For the 2023 Tokyo Auto Salon, Japanese tuning house Liberty Walk is going big. The body kit rogues typically known for ultra-wide bolt-on overfenders are entering a freaking Ferrari F40 in the overfender arena. Yes, this is the sort of thing that Ferrari sends cease and desist orders over, but I’m alright with the Liberty Walk treatment on the F40. Let me explain.
First, when you buy a car that doesn’t have an end user license agreement, you buy the whole car. It’s yours to drive, maintain, modify, improve, ruin, what have you. Sure, people’s tastes might have different interpretations of ruination or improvement, but taste is subjective. If the owner of this F40 wants their car to be wider, so shall it be.
Next, the F40 is valuable, which makes a huge difference. Sure, if someone wished to revert this F40 to stock, they’d have to patch some holes and whatnot, but the value of the car makes it worth it. It’s not like Liberty Walk is riveting overfenders to an Austin Ambassador or something incredibly rare that doesn’t have a deep bench of people lining up to restore. There will always be a market for patched-up F40s.
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Finally, it’s not like F40s are going extinct. Sure, Ferrari only made a little more than 1,300 of them, but that’s a massive number compared to the 400 Enzos, 349 F50s, and 710 LaFerraris made. What’s more, F40s are designed to be cosseted in climate-controlled garages and taken out on special occasions. This isn’t a car that’s typically subject to attrition.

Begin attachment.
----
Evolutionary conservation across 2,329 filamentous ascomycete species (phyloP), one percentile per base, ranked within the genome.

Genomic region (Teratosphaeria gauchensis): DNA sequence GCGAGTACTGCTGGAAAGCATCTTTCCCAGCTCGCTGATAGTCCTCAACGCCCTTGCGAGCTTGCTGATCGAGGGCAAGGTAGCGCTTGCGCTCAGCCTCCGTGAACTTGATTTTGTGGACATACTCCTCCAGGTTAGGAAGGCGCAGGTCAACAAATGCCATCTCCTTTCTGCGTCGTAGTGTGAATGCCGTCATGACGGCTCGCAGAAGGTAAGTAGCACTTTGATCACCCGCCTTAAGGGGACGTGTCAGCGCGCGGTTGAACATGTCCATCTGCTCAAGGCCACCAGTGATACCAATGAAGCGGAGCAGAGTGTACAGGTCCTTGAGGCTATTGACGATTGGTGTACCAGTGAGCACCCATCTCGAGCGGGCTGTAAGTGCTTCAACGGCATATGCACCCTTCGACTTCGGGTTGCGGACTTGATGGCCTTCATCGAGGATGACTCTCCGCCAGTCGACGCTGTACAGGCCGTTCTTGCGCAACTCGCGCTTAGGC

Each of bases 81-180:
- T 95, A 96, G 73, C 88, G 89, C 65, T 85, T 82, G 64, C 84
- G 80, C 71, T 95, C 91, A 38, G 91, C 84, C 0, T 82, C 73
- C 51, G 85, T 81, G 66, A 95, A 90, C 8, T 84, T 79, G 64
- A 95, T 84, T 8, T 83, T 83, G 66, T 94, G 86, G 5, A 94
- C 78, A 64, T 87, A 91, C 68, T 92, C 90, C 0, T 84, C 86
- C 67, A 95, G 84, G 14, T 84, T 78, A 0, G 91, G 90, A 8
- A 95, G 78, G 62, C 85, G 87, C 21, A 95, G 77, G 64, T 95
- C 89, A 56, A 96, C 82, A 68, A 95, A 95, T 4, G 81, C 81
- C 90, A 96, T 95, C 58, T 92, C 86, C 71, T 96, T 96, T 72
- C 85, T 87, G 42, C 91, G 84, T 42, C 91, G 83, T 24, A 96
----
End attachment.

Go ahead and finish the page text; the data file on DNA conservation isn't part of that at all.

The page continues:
Right, so that’s a defense of the concept, what about the execution? Well, it’s a bit of a mixed bag from my perspective. Let’s start with the most controversial bits, the bolt-on rear overfenders, which I reckon are the most successful part of the car. Box flares were big in the ‘80s, and they really suit a wedge-shaped silhouette from that time. These overfenders also seem to follow the body lines fairly well. The leading edge is fairly harmonious with the door shut line, the trailing edge is fitted tightly to the extractor vents, and the signature black trim line is accounted for. I’d call that a job well done.
Moving around to the front, things get weirder. On the one hand, the deletion of the pop-up headlights is a bit disappointing. Sure, they act as massive air brakes at night, but they’re so era-specific and charming that it’s hard to imagine why someone wouldn’t want them. Oh, and the NACA duct on the nose seems a bit out of place. On the other hand, Liberty Walk has chosen to mold a complete front clip, which reduces the amount of factory bodywork being drilled into. In that context, it’s well-executed.
Of course, I’m not one to fault Liberty Walk’s installation of its kits. Too often you see ill-fitted overfenders on show cars these days, but Liberty Walk concentrates on working the edges of the parts to make them fit right. It’s the sort of detail work that separates the pros from the amateurs.
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While the Liberty Walk F40 will have more than its share of haters, it’s proof of someone doing something fun with their F40, which is admirable. After all, what are fast cars if not fun? Expect to see a whole lot more of it next year when it makes its public debut at Tokyo Auto Salon.
Photo credits: Liberty Walk
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